The theme of soundscapes is a very broad reaching topic that could really include anything in our sonic world. Despite this, the topics of my group actually fit quite well in relation to each other and collectively represent the evolution or change of soundscapes. My topic fits into this by examining a snippet of history where the soundscape would have changed dramatically in a relatively short amount of time, making it a sonically interesting time to study and ties in well through my group’s topic of changing and evolving soundscapes. Specifically, I plan to look at the change of the natural or “ecological soundscape” of the New England region in pre-Colonial times versus when European settlers came to the area. Under this topic, I have three main subtopics, which look at how land treatment practices, hunting techniques, and language changed the soundscape.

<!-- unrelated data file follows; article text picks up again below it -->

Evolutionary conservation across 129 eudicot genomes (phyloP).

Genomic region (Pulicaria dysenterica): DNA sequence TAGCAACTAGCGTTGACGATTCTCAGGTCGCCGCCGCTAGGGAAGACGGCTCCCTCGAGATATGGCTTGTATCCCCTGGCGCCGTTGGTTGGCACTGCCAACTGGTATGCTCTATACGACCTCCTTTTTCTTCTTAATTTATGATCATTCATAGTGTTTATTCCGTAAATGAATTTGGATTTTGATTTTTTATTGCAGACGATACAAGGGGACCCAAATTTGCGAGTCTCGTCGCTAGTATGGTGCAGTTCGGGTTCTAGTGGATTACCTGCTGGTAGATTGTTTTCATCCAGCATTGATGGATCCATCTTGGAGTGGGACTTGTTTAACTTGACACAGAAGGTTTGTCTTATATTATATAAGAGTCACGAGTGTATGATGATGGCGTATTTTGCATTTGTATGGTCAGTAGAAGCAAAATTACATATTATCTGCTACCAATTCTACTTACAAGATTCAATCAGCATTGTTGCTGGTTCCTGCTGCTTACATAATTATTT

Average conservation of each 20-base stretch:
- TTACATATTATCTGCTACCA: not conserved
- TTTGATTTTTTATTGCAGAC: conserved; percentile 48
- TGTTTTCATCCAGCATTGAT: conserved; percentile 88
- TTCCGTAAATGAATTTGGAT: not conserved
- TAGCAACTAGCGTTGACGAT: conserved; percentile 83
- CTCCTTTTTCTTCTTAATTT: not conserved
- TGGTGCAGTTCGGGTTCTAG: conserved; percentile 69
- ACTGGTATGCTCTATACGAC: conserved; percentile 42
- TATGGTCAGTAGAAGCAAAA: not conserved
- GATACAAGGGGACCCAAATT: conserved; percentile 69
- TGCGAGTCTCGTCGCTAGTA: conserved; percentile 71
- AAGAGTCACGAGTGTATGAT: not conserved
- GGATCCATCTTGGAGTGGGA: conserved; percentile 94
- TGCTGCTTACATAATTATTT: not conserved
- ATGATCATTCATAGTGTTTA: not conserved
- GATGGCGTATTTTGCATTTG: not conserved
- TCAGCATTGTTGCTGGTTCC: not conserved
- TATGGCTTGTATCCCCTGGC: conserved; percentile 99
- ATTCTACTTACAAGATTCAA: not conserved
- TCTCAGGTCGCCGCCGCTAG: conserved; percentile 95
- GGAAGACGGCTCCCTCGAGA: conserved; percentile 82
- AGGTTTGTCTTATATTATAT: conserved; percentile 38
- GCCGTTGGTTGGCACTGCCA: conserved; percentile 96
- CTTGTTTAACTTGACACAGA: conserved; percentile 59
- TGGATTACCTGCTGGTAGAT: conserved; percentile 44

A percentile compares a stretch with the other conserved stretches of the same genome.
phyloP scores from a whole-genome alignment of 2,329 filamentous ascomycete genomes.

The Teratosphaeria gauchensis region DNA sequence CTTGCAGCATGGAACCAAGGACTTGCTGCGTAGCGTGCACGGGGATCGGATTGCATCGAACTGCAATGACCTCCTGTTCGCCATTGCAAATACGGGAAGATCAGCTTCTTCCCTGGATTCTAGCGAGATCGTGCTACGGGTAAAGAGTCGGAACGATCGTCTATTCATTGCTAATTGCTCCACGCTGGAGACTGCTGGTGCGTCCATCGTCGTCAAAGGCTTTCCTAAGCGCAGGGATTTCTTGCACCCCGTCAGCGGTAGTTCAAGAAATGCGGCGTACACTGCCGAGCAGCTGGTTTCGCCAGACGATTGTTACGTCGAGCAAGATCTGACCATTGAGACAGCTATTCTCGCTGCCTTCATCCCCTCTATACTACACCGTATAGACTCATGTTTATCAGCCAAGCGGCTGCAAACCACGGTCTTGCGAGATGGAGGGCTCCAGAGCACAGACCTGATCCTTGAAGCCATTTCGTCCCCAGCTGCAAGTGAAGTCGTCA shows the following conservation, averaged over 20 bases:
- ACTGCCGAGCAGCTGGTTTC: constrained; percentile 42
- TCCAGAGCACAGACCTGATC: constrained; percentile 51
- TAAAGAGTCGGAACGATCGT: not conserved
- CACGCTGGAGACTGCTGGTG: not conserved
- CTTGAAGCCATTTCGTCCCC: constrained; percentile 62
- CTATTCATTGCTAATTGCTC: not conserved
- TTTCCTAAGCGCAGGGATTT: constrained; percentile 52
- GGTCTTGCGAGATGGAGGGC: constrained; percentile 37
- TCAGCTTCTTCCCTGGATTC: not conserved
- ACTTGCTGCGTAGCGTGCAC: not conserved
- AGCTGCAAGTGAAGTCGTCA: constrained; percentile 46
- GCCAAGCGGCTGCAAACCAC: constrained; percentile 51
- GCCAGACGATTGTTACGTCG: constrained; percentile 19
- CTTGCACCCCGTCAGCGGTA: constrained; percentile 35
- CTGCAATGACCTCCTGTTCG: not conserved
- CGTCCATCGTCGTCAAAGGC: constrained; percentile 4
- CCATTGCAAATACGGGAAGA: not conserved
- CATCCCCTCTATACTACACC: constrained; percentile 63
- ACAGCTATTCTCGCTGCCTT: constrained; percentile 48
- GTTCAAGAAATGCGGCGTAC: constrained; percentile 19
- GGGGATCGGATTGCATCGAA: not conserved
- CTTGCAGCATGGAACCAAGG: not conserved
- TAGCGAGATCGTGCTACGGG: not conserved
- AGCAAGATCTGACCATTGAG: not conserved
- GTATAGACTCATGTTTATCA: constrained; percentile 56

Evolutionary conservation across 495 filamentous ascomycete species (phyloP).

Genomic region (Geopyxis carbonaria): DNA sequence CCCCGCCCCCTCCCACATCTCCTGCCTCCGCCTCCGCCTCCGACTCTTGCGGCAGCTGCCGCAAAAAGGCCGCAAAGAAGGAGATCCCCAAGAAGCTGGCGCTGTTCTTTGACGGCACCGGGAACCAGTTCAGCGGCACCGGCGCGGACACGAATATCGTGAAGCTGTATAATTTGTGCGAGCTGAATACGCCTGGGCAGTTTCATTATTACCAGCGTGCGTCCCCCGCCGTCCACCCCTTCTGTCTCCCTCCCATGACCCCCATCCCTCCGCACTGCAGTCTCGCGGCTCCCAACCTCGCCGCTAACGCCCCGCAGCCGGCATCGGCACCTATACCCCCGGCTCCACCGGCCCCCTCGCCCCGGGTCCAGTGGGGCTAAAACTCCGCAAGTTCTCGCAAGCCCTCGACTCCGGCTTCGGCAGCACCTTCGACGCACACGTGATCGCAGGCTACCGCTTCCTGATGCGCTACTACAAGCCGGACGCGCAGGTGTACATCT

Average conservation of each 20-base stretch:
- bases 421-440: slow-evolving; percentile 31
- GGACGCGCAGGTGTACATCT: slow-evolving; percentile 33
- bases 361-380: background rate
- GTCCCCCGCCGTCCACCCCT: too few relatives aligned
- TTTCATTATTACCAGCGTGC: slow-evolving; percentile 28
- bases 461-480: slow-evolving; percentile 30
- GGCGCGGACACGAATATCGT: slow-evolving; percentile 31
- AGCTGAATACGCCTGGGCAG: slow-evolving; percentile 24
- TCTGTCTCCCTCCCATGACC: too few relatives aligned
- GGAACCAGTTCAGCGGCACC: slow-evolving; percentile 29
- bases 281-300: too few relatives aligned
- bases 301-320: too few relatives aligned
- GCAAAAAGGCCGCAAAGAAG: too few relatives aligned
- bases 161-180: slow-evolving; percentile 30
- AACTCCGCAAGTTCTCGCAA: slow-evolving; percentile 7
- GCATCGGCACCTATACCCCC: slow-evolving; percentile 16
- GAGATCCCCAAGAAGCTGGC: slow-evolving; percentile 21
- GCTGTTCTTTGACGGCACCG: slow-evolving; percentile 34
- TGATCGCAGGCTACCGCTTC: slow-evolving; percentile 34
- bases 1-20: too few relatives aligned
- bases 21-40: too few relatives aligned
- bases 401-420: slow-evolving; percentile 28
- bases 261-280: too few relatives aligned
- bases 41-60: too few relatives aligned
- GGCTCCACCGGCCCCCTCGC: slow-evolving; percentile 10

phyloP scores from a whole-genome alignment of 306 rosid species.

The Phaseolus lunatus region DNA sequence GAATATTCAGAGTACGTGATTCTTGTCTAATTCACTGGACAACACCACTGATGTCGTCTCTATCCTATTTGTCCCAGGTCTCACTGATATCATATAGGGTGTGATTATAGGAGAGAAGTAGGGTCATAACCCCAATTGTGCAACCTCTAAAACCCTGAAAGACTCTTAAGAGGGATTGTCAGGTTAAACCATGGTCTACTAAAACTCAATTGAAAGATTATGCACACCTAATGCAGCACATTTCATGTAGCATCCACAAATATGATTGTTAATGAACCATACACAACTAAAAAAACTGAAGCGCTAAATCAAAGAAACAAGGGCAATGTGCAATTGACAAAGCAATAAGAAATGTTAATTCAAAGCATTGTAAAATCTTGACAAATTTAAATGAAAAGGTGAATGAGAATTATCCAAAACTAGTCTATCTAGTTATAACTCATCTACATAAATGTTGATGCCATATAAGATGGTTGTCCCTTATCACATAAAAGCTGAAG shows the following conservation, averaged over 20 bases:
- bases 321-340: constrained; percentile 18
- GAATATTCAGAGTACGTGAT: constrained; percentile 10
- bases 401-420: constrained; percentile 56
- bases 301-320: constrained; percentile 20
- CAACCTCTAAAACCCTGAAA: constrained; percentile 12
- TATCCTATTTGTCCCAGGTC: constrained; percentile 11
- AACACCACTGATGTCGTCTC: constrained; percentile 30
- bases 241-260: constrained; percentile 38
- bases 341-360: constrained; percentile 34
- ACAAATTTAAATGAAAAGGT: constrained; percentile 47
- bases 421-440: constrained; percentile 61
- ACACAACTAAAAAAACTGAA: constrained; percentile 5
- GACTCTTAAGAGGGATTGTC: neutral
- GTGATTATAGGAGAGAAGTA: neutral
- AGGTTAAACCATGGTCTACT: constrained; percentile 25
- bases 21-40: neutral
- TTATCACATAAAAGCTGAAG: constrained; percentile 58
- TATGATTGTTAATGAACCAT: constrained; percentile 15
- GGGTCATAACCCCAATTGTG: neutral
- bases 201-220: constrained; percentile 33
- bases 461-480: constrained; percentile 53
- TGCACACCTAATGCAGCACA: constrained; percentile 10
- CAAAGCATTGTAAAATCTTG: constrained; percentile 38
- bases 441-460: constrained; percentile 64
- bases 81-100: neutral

Exemplifying sounds that would occur in the soundscape I’m studying is difficult since there were no recording devices in the time period I’m examining, but I have two contrasting sound clips that offer contrasting snippets of sound the Native Americans versus the settlers would hear. The first is birdcalls: although the European settlers undoubtedly heard them too, many songbird species and specifically the passage pigeon were hunted close to extinction.
The second clip is the sound of chopping wood; a sound well known to the settlers as they clear cut much of the forested areas in the north east.
My animated picture: